Channel Island shoppers are being warned not to get caught out by bad Black Friday deals. Guernsey Trading Standards says it's easy to fall victim to fake suppliers and other scams.
With Black Friday today (27 November) and Cyber Monday following the weekend, Guernsey's Trading Standards has put together a guide to help islanders shop safely in the run up to Christmas.
It includes a list of frequently asked questions that the team usually get asked at this time of year.
If you are buying goods sold in a shop they should be of satisfactory quality, fit for purpose and as described. If they aren’t, you are entitled to a remedy, which can either be a refund, repair or replacement depending on the circumstances. You don’t have to put up with a substandard product.
If you are buying locally, make sure you check the returns policy of the shop. Although they are not obliged to accept goods back if you change your mind, many will have some form of returns policy in place.
If you are returning a faulty product to a UK seller, they must bear any reasonable cost of that return. If you are not sure whether to keep something you’ve bought online from the UK, don’t handle it too much as if you do, it may reduce the chances of you getting a full refund.
If you are buying online, make sure you know who you are buying from. Check the seller’s history, feedback and reviews. Review the website. If there are spelling mistakes or grammatical errors, it’s highly likely it isn’t genuine. If it’s a co.uk web address, it doesn’t mean the seller is from the UK. Check the address and phone number. Remember if it seems too good to be true, it probably is. The latest generation of games consoles are almost impossible to get hold of, so be very wary of any site you’ve never heard of claiming to have stock.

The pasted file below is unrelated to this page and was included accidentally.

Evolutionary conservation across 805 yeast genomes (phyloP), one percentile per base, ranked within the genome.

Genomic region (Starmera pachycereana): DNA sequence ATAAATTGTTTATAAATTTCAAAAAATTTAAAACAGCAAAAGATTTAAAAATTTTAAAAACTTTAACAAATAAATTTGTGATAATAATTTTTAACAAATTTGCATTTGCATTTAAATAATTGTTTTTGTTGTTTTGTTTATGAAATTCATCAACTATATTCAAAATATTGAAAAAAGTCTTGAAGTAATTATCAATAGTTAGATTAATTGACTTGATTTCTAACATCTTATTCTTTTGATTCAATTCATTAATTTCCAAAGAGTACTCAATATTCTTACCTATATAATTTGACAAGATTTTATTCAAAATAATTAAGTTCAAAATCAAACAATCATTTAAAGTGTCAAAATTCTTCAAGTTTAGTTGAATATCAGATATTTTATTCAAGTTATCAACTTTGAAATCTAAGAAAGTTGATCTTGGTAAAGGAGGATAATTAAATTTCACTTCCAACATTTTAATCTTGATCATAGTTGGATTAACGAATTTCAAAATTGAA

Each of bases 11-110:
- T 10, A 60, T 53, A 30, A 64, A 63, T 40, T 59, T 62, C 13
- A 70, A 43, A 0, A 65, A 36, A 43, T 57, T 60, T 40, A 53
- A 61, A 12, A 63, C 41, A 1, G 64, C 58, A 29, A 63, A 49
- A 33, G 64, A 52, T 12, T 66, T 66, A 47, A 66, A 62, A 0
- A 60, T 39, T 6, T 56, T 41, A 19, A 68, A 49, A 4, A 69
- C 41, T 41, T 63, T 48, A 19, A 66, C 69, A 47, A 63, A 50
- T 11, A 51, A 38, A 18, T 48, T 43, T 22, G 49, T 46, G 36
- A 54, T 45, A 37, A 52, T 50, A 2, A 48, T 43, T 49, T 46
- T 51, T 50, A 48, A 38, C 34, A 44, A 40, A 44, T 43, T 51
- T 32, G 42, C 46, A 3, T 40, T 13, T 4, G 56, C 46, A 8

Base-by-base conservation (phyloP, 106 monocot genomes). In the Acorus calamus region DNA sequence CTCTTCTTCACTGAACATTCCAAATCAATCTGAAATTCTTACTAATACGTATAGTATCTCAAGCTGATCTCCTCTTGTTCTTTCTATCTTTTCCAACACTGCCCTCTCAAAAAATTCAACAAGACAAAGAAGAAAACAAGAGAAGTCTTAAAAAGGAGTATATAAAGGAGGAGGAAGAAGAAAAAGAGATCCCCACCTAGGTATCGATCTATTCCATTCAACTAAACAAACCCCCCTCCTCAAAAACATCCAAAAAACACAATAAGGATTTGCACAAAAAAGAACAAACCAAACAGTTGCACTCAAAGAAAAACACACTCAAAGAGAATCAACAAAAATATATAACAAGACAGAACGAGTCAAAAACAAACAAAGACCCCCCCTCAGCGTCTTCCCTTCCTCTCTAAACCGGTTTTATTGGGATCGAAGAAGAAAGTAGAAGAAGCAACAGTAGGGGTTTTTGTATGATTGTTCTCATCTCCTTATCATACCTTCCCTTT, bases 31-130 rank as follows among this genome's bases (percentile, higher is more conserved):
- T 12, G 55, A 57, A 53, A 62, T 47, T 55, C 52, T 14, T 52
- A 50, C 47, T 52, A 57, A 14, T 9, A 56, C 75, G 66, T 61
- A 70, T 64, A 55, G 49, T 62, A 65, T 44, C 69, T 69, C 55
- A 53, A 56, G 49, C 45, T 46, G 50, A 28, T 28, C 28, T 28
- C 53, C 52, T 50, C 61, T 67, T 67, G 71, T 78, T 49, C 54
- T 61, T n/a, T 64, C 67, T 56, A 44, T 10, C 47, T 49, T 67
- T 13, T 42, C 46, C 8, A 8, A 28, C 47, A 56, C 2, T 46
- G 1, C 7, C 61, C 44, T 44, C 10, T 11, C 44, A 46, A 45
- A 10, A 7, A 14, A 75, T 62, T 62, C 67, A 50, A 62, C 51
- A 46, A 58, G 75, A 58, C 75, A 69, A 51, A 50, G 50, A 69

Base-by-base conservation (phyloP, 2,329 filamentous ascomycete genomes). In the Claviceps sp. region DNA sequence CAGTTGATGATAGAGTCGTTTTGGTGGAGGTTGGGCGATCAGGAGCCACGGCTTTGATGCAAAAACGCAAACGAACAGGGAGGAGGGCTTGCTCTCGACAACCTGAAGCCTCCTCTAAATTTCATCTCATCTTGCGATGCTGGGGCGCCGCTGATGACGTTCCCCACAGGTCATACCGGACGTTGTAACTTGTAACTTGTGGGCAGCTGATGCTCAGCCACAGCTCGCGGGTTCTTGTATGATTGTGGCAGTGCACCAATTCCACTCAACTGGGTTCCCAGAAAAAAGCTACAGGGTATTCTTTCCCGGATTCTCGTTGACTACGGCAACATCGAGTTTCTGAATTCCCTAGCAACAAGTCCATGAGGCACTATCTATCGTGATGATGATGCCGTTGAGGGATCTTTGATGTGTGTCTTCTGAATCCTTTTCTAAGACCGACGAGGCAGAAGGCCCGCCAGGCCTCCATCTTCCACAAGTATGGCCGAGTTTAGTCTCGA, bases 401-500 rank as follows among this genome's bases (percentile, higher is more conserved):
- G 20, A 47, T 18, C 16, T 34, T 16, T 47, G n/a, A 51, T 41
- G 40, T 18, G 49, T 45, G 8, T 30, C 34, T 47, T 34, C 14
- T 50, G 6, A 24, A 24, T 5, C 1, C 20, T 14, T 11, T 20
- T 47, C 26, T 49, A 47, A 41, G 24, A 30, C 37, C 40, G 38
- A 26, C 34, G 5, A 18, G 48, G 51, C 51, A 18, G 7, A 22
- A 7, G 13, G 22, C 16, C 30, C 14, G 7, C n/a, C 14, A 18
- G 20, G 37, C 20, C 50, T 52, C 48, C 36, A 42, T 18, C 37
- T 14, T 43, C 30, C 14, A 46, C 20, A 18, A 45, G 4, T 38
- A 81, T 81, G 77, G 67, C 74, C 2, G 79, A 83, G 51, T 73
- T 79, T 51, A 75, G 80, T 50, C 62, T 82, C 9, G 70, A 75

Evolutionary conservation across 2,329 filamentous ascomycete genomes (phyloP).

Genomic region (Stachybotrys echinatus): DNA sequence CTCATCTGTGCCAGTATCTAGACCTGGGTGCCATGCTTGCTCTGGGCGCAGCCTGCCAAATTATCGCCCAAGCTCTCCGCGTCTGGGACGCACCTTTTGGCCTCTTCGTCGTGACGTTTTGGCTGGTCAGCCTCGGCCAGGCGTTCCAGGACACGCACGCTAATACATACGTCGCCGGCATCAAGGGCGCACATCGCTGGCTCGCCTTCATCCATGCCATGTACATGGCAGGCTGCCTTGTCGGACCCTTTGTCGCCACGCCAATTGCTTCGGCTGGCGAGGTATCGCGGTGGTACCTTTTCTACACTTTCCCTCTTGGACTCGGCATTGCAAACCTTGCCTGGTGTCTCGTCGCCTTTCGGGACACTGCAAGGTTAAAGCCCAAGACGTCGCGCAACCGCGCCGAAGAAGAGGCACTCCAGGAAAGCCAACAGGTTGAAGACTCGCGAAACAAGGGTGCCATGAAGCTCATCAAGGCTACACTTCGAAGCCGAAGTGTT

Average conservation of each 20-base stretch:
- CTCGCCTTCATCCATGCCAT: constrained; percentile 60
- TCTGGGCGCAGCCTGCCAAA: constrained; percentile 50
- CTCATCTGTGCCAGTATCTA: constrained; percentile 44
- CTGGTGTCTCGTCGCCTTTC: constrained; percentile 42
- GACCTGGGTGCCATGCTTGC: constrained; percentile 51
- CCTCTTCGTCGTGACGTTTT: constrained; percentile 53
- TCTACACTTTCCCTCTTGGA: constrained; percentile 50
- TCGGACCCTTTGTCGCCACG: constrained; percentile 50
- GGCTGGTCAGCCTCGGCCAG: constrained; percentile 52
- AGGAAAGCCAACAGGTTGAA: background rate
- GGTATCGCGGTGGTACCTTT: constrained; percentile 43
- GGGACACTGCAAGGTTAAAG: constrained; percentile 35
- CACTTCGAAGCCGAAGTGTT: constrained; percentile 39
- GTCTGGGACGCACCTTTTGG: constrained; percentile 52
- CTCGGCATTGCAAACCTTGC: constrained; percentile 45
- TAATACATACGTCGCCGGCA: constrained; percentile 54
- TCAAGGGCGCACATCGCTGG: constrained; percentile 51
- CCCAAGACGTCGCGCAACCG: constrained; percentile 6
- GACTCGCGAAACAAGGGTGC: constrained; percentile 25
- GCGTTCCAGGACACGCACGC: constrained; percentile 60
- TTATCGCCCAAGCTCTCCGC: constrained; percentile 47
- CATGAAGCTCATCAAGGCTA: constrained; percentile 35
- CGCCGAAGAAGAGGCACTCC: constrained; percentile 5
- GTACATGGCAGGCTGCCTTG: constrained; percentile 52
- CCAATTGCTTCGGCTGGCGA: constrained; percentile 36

If you are buying online from a UK-based seller, you can cancel the order from the time it is placed until 14 days after you have received it, although you will have to pay the cost of returning the item(s) unless the trader has agreed to cover this beforehand. The seller is also responsible for getting it to you. If it arrives damaged, you need to contact who you bought it from.
The EU has similar consumer legislation to the UK and if you buy anything from other parts of the world, their local consumer protection laws will apply.
Using a credit card for purchases between £100 and £30,000 will give you additional protections as these are covered by Section 75 of the Consumer Credit Act 1974.
Lastly, recently they have seen a rise in the number of scams targeting Bailiwick residents claiming to be from online retailers, in particular from Amazon. It’s likely this will increase during Black Friday to Cyber Monday and the Christmas shopping season. Scammers will claim your Prime needs to be updated or that fake transactions have taken place on your account, before asking for your bank or other personal details. The advice is simple: just hang up. If you’re concerned, contact Amazon through legitimate and advertised routes.